My first lawn care customer is the worst one!

Any lawn care customer you can get initially feels like a gift. Regardless of how badly you bid their property, you feel like no matter what, you have taken a positive step. Sometimes though, those early customers end up being your worst customers for many reasons as we will see from this discussion on the Gopher Lawn Care Business Forum. With a little insight, you might be able to avoid this problem.

One lawn care business owner wrote “since I finally got all the mowing equipment I needed and started my business, I have been lucky to  gain quite a few customers. However, I have my first lawn care customer ever, from four years ago and she pays me $20.00 for her 100′ x 100′ lot. I’d normally charge at least $25 if I didn’t have to push mow any of it, if there were no fences, and not a ton of trimming.

Week after week, she complains about the quality of my services. All of my other clients say that I’m the best they have hired for their property. But this woman, says no and that I am terrible. So I made her a deal. I got her to hire another lawn mowing company for a one time mowing. They charged her $43.78 for it. They tore her yard up and did a terrible line trimming job.

She agreed they did terrible. So I continued to mow just like normal. She laid off of me for about 3 weeks. Then BOOM, I’m doing a bad job. So, I call the ‘Best’ guy in town to come and mow her yard. I pay out of my pocket for it, $35.00. He did a good job, except, he didn’t trim half of it.

So she finally realized ‘oh hey, this guy is pretty good.’ Does anyone else have customers like this? To me, the $35 was well worth it, it got her to shut up.

I really would like a nice way to drop her, without leaving her in a bind. She’s not able to mow the lawn herself. It’s hard for her to get out and water her flowers as well.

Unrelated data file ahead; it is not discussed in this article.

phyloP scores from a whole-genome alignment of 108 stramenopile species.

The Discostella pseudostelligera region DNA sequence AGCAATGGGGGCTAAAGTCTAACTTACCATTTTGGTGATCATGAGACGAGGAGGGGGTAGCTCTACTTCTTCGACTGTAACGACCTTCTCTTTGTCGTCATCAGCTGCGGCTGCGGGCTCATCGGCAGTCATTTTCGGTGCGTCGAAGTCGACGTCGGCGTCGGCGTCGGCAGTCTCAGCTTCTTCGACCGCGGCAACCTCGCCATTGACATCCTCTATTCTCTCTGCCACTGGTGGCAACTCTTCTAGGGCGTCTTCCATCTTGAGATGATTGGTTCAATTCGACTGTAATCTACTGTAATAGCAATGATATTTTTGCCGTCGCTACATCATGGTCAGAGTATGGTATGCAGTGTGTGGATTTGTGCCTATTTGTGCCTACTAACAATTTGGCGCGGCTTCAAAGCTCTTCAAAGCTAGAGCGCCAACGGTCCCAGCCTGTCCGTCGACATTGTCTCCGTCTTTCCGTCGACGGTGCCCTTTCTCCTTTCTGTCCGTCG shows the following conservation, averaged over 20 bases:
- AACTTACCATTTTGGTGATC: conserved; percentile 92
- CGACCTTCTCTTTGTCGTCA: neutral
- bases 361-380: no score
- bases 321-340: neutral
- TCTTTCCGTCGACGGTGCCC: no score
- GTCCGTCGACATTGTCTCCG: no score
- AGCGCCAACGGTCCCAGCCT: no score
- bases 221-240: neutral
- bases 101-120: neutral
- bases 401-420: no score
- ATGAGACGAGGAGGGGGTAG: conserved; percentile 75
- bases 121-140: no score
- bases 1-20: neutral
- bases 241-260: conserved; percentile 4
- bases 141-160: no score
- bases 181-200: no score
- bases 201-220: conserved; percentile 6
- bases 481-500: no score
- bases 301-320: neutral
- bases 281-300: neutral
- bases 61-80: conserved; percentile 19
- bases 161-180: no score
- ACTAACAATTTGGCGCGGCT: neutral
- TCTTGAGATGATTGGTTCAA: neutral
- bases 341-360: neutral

For now I guess I will keep her at $20.00 for now. Next year I’m going to hopefully get 20 or 30 more lawn care. If I can get one that will make a better profit than her’s, she’s gone. I just don’t know how to nicely drop a client.”

A second lawn care business owner said “it’s been my experience that the less they pay, the more likely they are to complain.

I think she is getting her $20 worth. Now is the time to raise your price to $35 a mow. You just showed her you do better quality than the other 2 did at a higher price. If she wont budge, then drop her.

Or you can simply write her a letter that says

‘Dear Client,
As of 09/15 we will no longer be maintaining your property’ and add whatever you need to after that.

There is no point in even going as far as you did to hire other company’s to mow the customer’s property. If they are a pain in the butt, find another lawn care customer to fill their slot and dump the one that is the pain. Life is too short.

This is your business and you have every right to choose who you want to service and who you don’t.”

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Lawn Care Business Books And Software.
How To Get Lawn Care Customers Vol. 2
The landscaping and lawn care business plan startup guide
A rebellious teenagers guide to starting a landscaping & lawn care business
The GopherHaul Lawn Care Business Show Episode Guide.
Stop Lowballing! A Lawn Care Business Owner\'s Guide To Success